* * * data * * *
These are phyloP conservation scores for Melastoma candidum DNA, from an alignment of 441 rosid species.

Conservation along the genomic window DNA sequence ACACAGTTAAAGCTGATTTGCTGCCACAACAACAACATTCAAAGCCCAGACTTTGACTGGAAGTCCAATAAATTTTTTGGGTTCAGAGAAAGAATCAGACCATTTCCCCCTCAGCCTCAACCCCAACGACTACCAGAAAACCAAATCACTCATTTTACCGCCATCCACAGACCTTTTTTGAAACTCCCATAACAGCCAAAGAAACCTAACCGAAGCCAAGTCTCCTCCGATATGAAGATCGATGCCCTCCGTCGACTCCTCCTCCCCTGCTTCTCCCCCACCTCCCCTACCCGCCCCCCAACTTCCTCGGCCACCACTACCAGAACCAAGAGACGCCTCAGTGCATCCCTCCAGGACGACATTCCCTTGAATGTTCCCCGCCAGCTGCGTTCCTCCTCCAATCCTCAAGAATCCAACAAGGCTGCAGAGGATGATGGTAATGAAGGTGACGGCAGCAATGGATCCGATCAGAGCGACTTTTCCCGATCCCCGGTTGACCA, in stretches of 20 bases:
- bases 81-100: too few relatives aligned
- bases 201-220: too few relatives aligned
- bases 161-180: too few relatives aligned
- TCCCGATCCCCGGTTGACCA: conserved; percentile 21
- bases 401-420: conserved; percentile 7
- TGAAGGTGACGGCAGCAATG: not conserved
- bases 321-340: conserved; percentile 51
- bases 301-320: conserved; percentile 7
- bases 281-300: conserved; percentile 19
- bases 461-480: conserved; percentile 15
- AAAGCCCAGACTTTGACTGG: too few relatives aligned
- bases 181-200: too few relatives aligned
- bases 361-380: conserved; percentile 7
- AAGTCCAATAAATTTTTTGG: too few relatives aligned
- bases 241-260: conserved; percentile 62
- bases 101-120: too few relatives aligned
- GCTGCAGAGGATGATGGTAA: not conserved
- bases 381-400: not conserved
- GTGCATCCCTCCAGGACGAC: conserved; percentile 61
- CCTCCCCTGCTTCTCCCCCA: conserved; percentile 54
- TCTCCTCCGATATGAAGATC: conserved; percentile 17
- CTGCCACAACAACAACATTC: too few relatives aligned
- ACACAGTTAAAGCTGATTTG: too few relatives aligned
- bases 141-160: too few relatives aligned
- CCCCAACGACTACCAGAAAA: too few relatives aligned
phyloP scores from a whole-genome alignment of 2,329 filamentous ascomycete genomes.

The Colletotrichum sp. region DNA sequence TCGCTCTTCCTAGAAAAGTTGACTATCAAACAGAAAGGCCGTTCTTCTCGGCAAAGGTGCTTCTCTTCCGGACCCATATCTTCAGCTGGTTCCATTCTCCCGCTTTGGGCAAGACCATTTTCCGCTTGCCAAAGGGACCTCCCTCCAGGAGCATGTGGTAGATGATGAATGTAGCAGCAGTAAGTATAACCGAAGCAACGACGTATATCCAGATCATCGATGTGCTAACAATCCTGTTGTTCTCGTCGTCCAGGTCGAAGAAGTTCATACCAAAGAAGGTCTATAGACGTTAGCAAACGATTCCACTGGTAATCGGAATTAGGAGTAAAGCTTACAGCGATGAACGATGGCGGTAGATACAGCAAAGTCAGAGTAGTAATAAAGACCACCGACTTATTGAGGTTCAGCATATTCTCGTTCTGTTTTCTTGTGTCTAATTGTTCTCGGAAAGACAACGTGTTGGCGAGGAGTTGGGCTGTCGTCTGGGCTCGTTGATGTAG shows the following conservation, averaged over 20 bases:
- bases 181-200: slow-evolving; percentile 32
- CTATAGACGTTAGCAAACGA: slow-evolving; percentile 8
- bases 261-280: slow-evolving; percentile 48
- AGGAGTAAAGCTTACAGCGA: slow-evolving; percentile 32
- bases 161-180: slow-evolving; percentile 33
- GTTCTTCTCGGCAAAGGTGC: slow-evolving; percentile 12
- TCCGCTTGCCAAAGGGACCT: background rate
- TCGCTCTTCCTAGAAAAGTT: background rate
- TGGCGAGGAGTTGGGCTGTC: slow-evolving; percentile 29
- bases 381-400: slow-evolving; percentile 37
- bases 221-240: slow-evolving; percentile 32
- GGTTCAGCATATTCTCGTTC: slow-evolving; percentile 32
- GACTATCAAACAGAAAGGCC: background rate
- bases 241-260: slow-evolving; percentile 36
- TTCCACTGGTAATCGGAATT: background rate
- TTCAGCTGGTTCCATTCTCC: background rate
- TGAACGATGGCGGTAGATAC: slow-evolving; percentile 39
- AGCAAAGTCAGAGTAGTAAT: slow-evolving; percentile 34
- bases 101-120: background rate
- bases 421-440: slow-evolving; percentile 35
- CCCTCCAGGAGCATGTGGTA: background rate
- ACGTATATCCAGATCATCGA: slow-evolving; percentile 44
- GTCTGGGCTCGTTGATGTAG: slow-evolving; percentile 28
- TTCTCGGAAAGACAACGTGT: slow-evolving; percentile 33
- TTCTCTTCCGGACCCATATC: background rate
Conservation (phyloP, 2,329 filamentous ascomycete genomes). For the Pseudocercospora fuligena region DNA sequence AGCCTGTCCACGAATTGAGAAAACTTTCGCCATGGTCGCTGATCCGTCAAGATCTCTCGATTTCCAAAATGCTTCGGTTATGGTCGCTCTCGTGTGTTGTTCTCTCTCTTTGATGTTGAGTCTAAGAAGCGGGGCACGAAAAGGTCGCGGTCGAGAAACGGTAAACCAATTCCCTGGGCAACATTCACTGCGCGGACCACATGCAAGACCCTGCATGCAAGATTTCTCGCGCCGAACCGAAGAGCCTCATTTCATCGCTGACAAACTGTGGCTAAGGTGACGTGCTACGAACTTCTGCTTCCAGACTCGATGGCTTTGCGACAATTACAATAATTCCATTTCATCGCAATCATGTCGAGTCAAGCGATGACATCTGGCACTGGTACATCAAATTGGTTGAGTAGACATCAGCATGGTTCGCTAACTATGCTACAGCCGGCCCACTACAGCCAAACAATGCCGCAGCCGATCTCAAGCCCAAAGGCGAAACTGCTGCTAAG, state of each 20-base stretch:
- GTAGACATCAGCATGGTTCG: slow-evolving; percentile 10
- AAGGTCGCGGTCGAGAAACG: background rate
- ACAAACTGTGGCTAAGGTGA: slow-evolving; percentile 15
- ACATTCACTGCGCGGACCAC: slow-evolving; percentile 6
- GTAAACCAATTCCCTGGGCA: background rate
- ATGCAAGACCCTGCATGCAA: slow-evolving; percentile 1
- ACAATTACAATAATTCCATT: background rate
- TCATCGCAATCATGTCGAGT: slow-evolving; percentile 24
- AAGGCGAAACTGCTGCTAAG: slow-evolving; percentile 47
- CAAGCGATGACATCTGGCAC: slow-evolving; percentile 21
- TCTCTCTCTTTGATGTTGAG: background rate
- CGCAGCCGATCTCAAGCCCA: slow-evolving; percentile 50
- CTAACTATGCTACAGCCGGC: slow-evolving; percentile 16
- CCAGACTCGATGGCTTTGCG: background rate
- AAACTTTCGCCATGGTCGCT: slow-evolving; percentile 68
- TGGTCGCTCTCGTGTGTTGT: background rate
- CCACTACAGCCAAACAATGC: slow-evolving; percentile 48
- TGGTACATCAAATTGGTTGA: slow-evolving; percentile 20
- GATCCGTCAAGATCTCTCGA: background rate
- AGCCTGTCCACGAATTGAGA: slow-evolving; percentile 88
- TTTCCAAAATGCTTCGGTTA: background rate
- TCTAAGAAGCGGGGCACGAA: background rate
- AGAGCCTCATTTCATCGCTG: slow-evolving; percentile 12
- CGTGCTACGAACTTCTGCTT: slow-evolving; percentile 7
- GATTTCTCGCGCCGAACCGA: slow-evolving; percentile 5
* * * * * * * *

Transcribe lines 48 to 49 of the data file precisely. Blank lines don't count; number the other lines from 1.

- bases 101-120: background rate
- bases 421-440: slow-evolving; percentile 35